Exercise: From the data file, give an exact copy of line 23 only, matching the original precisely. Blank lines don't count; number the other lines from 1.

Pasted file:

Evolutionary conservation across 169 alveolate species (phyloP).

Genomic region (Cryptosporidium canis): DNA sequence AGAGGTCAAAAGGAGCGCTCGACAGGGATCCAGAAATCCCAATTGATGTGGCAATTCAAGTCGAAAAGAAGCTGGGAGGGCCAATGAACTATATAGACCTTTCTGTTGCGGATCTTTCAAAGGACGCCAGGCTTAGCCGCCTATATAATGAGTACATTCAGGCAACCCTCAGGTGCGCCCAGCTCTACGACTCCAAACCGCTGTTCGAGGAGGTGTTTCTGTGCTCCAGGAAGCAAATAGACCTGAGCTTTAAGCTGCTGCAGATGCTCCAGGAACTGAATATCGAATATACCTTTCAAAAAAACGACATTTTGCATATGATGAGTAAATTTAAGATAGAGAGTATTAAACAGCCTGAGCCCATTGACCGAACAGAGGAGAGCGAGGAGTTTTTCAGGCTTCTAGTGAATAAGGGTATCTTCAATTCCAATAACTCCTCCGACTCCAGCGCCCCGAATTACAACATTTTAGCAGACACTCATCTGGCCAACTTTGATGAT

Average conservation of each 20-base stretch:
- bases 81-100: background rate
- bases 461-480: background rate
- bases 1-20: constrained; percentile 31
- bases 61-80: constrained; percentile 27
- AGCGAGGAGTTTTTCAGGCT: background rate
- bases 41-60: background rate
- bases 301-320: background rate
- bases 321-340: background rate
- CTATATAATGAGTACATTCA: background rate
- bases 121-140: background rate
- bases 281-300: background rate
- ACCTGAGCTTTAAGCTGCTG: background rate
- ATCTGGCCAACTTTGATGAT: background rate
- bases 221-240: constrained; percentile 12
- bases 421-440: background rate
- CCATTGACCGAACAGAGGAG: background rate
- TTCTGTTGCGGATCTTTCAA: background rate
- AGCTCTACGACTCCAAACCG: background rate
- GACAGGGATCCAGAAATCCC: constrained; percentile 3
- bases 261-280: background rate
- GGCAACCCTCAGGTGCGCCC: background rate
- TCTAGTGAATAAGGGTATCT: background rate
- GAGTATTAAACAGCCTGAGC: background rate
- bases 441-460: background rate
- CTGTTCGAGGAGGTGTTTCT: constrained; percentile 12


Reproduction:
- bases 261-280: background rate